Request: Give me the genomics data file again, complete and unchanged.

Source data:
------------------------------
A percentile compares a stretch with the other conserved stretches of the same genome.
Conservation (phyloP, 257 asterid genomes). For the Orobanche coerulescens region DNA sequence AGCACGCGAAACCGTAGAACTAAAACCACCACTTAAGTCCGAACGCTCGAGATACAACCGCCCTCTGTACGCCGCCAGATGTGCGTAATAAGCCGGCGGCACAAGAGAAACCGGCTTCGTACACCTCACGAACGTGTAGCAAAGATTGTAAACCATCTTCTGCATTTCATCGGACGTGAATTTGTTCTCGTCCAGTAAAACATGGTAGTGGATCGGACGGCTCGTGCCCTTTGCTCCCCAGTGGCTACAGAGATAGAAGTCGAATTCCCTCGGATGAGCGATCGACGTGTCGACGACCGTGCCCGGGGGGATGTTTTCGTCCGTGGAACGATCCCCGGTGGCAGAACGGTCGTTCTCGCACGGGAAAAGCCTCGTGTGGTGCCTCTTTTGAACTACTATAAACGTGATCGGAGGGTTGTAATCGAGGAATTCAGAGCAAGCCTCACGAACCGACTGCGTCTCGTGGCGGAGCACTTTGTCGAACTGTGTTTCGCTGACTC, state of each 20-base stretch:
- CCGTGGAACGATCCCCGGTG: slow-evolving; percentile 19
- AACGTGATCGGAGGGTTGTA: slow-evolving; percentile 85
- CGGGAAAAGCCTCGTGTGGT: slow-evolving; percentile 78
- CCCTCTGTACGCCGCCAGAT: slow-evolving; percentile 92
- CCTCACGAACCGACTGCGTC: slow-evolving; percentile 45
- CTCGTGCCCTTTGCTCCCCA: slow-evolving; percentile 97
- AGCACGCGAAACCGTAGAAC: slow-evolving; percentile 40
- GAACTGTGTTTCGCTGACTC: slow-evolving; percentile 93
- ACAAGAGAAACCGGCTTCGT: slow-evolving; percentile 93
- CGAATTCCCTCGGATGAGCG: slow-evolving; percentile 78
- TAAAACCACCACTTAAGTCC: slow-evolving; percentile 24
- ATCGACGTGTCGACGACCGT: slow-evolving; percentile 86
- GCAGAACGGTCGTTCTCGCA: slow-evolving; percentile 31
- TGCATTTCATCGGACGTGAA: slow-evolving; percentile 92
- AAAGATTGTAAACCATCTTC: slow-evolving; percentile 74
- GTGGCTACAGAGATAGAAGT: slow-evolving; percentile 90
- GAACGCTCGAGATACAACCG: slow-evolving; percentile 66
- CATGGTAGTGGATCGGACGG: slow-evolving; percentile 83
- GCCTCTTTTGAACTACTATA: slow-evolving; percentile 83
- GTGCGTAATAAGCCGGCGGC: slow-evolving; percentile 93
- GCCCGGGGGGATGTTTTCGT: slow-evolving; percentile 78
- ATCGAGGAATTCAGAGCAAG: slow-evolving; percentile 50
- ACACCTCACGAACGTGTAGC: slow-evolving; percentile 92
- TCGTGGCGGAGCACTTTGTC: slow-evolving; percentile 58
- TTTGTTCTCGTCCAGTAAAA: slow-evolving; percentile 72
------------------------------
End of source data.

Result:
A percentile compares a stretch with the other conserved stretches of the same genome.
Conservation (phyloP, 257 asterid genomes). For the Orobanche coerulescens region DNA sequence AGCACGCGAAACCGTAGAACTAAAACCACCACTTAAGTCCGAACGCTCGAGATACAACCGCCCTCTGTACGCCGCCAGATGTGCGTAATAAGCCGGCGGCACAAGAGAAACCGGCTTCGTACACCTCACGAACGTGTAGCAAAGATTGTAAACCATCTTCTGCATTTCATCGGACGTGAATTTGTTCTCGTCCAGTAAAACATGGTAGTGGATCGGACGGCTCGTGCCCTTTGCTCCCCAGTGGCTACAGAGATAGAAGTCGAATTCCCTCGGATGAGCGATCGACGTGTCGACGACCGTGCCCGGGGGGATGTTTTCGTCCGTGGAACGATCCCCGGTGGCAGAACGGTCGTTCTCGCACGGGAAAAGCCTCGTGTGGTGCCTCTTTTGAACTACTATAAACGTGATCGGAGGGTTGTAATCGAGGAATTCAGAGCAAGCCTCACGAACCGACTGCGTCTCGTGGCGGAGCACTTTGTCGAACTGTGTTTCGCTGACTC, state of each 20-base stretch:
- CCGTGGAACGATCCCCGGTG: slow-evolving; percentile 19
- AACGTGATCGGAGGGTTGTA: slow-evolving; percentile 85
- CGGGAAAAGCCTCGTGTGGT: slow-evolving; percentile 78
- CCCTCTGTACGCCGCCAGAT: slow-evolving; percentile 92
- CCTCACGAACCGACTGCGTC: slow-evolving; percentile 45
- CTCGTGCCCTTTGCTCCCCA: slow-evolving; percentile 97
- AGCACGCGAAACCGTAGAAC: slow-evolving; percentile 40
- GAACTGTGTTTCGCTGACTC: slow-evolving; percentile 93
- ACAAGAGAAACCGGCTTCGT: slow-evolving; percentile 93
- CGAATTCCCTCGGATGAGCG: slow-evolving; percentile 78
- TAAAACCACCACTTAAGTCC: slow-evolving; percentile 24
- ATCGACGTGTCGACGACCGT: slow-evolving; percentile 86
- GCAGAACGGTCGTTCTCGCA: slow-evolving; percentile 31
- TGCATTTCATCGGACGTGAA: slow-evolving; percentile 92
- AAAGATTGTAAACCATCTTC: slow-evolving; percentile 74
- GTGGCTACAGAGATAGAAGT: slow-evolving; percentile 90
- GAACGCTCGAGATACAACCG: slow-evolving; percentile 66
- CATGGTAGTGGATCGGACGG: slow-evolving; percentile 83
- GCCTCTTTTGAACTACTATA: slow-evolving; percentile 83
- GTGCGTAATAAGCCGGCGGC: slow-evolving; percentile 93
- GCCCGGGGGGATGTTTTCGT: slow-evolving; percentile 78
- ATCGAGGAATTCAGAGCAAG: slow-evolving; percentile 50
- ACACCTCACGAACGTGTAGC: slow-evolving; percentile 92
- TCGTGGCGGAGCACTTTGTC: slow-evolving; percentile 58
- TTTGTTCTCGTCCAGTAAAA: slow-evolving; percentile 72